by Sheryl Reichert
Summer’s warmer weather means fun times, such as sold-out outdoor concerts and sporting events. Unfortunately, buying counterfeit tickets from a stranger could ruin your plans for a full-filled evening. If you’re the victim of a scam, the tickets you purchased may never arrive or they may turn out to be fakes.
Ticket scams can happen either from purchases made online or from a third-party seller, such as a ticket broker, or from an individual, such as a ticket scalper. Realize a ticket scalper is an unregulated, unlicensed seller. Be skeptical if the tickets to a sold-out event are being offered at a low cost; typically, the lower the cost, the higher the risk of being scammed.
How can you spot a fake ticket? Check the date on the ticket and make sure it matches the actual date of the event. Be wary of spelling and grammatical errors, which are red-flag signs a ticket might not be legit. Look for authentication of pictures and logos printed on the ticket by checking the alignment and even the color. Search for the barcode on the ticket. Most sporting events and music festivals today use barcodes on tickets and wristbands. If possible, compare your ticket with someone who bought theirs from the official site. This allows you to spot anything that seems to be wrong with your ticket.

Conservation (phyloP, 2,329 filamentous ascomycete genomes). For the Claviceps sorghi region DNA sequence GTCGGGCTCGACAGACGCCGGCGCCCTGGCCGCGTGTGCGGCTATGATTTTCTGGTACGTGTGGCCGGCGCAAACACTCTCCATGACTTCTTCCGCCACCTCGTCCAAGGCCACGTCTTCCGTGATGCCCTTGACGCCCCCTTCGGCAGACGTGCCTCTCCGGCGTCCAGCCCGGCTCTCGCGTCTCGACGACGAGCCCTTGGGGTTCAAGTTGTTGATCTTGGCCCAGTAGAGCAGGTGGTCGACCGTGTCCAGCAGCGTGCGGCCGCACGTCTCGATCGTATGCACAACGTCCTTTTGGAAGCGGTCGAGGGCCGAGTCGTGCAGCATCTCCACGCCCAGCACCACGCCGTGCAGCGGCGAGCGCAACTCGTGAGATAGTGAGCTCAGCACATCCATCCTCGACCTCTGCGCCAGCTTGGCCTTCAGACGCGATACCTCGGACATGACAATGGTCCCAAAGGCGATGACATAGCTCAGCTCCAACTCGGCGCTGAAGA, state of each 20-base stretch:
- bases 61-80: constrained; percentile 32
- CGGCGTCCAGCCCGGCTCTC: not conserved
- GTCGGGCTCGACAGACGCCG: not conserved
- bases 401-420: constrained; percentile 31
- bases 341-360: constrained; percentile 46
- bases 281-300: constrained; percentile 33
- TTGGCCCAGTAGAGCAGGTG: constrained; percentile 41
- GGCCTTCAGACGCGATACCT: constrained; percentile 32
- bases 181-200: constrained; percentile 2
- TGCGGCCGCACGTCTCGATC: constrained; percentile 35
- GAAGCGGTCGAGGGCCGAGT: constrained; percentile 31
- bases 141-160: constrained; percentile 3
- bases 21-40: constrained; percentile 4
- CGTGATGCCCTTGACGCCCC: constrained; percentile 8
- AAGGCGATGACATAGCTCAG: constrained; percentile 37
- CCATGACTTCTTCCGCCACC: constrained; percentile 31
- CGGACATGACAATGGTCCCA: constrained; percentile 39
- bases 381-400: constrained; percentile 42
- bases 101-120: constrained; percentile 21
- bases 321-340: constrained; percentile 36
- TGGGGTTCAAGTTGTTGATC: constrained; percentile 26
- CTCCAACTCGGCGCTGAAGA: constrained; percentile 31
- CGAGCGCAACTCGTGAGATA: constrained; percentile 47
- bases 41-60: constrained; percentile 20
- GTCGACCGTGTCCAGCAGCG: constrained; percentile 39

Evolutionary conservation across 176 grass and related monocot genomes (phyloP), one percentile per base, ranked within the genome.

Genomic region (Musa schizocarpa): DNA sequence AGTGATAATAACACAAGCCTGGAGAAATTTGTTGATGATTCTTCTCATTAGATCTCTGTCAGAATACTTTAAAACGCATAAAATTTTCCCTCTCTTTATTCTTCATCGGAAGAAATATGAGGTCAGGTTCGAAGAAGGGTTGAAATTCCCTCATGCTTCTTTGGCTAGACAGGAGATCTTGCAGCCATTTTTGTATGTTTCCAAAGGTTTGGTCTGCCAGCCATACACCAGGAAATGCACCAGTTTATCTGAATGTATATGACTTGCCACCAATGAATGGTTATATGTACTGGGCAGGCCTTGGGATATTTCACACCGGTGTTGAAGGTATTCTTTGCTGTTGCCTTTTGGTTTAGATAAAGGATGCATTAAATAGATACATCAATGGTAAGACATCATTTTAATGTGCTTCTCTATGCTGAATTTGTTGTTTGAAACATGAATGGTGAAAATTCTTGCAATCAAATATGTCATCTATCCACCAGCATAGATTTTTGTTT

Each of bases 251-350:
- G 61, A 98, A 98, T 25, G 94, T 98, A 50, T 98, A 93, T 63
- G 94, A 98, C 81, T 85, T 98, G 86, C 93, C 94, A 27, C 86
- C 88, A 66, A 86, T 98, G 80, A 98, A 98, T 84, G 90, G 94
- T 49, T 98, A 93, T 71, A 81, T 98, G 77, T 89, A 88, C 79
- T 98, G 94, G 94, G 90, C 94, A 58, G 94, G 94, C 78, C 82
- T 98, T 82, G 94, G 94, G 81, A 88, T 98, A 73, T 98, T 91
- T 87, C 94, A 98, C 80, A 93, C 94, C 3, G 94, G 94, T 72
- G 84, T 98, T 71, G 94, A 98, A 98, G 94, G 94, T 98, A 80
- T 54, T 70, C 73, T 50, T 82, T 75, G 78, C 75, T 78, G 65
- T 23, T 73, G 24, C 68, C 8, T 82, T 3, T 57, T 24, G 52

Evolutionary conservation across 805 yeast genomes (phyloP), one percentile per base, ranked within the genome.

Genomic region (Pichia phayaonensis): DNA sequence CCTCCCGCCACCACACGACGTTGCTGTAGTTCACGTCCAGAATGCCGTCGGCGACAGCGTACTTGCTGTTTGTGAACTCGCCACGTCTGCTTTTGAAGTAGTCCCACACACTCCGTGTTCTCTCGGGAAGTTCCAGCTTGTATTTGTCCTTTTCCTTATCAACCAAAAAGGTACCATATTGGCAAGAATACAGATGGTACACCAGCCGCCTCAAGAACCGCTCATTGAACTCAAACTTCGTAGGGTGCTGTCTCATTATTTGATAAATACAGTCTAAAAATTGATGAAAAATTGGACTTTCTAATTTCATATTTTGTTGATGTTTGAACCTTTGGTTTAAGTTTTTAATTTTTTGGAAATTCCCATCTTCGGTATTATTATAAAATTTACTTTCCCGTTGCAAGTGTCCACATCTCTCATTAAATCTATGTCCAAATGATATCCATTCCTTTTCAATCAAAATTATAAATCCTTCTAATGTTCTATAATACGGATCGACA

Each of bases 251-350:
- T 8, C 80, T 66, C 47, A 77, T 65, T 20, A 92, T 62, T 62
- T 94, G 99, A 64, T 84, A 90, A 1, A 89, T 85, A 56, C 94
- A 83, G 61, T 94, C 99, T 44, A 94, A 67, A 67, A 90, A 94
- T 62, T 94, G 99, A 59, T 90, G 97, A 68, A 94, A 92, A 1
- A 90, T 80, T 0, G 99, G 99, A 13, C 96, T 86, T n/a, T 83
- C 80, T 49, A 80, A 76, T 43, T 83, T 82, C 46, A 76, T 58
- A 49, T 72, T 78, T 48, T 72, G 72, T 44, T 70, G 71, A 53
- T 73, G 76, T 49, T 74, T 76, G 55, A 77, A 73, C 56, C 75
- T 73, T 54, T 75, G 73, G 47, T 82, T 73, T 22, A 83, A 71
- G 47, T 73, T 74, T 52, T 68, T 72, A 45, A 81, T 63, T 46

When buying tickets online, make sure you research the retailer you’re buying from. Generally speaking, the safest way to pay for online purchases is a credit card. Online credit card purchases are protected under the Fair Credit Billing Act, which provides protections until any issues get resolved. The safest option is to purchase tickets online from official and well-known websites, such as Ticketmaster, StubHub and MLB.com.
When buying tickets from a ticket broker, make sure the company has a physical address and phone number. Read ratings and customer reviews to help you make the best selection before buying. Check out the terms of the transaction, including the refund policy. Be aware that scammers will provide false identity so make sure the information is real.
Before purchasing tickets from a third-party ticket seller, ask yourself if they seem trustworthy. You have every reason to be cautious, so don’t be afraid to be skeptical and ask for additional information.
If you choose to buy from an individual seller, meet at a public location such as a coffee shop. Before handing over any cash, ask to see the seller’s driver’s license or photo ID to make sure the name they told you matches. Have the seller provide you with legitimate information so that you’re able to reach them in case of any possible ticket complications.
Watch out for strangers offering counterfeit tickets to private parties associated with the special event. Con men are very good at their craft. Use discernment, common sense and avoid high-pressure sales tactics.
The BBB offers free educational information on how to be aware, informed and proactive so people can protect themselves against frauds and scams. For additional consumer protection information, visit www.bbb.org or contact the BBB by phoning (858) 637-6199.